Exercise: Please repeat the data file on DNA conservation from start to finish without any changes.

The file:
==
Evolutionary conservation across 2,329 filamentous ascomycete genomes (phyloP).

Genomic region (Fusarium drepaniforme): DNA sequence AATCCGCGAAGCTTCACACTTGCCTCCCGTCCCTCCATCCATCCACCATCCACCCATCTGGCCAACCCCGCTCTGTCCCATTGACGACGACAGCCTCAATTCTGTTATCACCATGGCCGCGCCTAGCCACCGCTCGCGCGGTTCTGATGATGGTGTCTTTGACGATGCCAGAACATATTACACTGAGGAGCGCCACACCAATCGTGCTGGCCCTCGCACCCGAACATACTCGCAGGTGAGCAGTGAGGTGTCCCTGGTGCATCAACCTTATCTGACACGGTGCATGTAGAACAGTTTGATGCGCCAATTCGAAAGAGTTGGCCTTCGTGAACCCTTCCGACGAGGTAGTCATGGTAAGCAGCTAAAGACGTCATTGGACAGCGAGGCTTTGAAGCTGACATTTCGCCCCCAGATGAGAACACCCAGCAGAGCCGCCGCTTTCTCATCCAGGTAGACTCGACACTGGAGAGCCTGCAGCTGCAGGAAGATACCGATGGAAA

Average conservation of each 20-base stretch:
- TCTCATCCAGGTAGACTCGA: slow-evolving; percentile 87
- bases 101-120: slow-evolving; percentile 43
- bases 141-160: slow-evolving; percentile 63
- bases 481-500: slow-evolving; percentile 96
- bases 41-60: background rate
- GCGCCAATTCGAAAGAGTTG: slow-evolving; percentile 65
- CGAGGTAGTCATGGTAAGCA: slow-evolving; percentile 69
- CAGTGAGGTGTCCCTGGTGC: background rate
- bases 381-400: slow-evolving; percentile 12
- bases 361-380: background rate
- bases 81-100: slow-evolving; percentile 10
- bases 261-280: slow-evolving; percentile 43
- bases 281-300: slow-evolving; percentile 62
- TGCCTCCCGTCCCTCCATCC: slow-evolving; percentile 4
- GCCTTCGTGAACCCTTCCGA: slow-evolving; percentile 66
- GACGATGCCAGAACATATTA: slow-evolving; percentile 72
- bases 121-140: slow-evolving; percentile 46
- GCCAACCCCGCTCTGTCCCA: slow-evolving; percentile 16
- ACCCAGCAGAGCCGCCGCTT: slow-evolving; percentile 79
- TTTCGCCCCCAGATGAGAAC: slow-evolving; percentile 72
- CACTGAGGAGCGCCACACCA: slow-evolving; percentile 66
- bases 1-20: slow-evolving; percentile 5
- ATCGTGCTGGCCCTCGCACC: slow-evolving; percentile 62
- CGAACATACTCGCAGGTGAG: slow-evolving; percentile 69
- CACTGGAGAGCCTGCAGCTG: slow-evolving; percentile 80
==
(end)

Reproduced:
Evolutionary conservation across 2,329 filamentous ascomycete genomes (phyloP).

Genomic region (Fusarium drepaniforme): DNA sequence AATCCGCGAAGCTTCACACTTGCCTCCCGTCCCTCCATCCATCCACCATCCACCCATCTGGCCAACCCCGCTCTGTCCCATTGACGACGACAGCCTCAATTCTGTTATCACCATGGCCGCGCCTAGCCACCGCTCGCGCGGTTCTGATGATGGTGTCTTTGACGATGCCAGAACATATTACACTGAGGAGCGCCACACCAATCGTGCTGGCCCTCGCACCCGAACATACTCGCAGGTGAGCAGTGAGGTGTCCCTGGTGCATCAACCTTATCTGACACGGTGCATGTAGAACAGTTTGATGCGCCAATTCGAAAGAGTTGGCCTTCGTGAACCCTTCCGACGAGGTAGTCATGGTAAGCAGCTAAAGACGTCATTGGACAGCGAGGCTTTGAAGCTGACATTTCGCCCCCAGATGAGAACACCCAGCAGAGCCGCCGCTTTCTCATCCAGGTAGACTCGACACTGGAGAGCCTGCAGCTGCAGGAAGATACCGATGGAAA

Average conservation of each 20-base stretch:
- TCTCATCCAGGTAGACTCGA: slow-evolving; percentile 87
- bases 101-120: slow-evolving; percentile 43
- bases 141-160: slow-evolving; percentile 63
- bases 481-500: slow-evolving; percentile 96
- bases 41-60: background rate
- GCGCCAATTCGAAAGAGTTG: slow-evolving; percentile 65
- CGAGGTAGTCATGGTAAGCA: slow-evolving; percentile 69
- CAGTGAGGTGTCCCTGGTGC: background rate
- bases 381-400: slow-evolving; percentile 12
- bases 361-380: background rate
- bases 81-100: slow-evolving; percentile 10
- bases 261-280: slow-evolving; percentile 43
- bases 281-300: slow-evolving; percentile 62
- TGCCTCCCGTCCCTCCATCC: slow-evolving; percentile 4
- GCCTTCGTGAACCCTTCCGA: slow-evolving; percentile 66
- GACGATGCCAGAACATATTA: slow-evolving; percentile 72
- bases 121-140: slow-evolving; percentile 46
- GCCAACCCCGCTCTGTCCCA: slow-evolving; percentile 16
- ACCCAGCAGAGCCGCCGCTT: slow-evolving; percentile 79
- TTTCGCCCCCAGATGAGAAC: slow-evolving; percentile 72
- CACTGAGGAGCGCCACACCA: slow-evolving; percentile 66
- bases 1-20: slow-evolving; percentile 5
- ATCGTGCTGGCCCTCGCACC: slow-evolving; percentile 62
- CGAACATACTCGCAGGTGAG: slow-evolving; percentile 69
- CACTGGAGAGCCTGCAGCTG: slow-evolving; percentile 80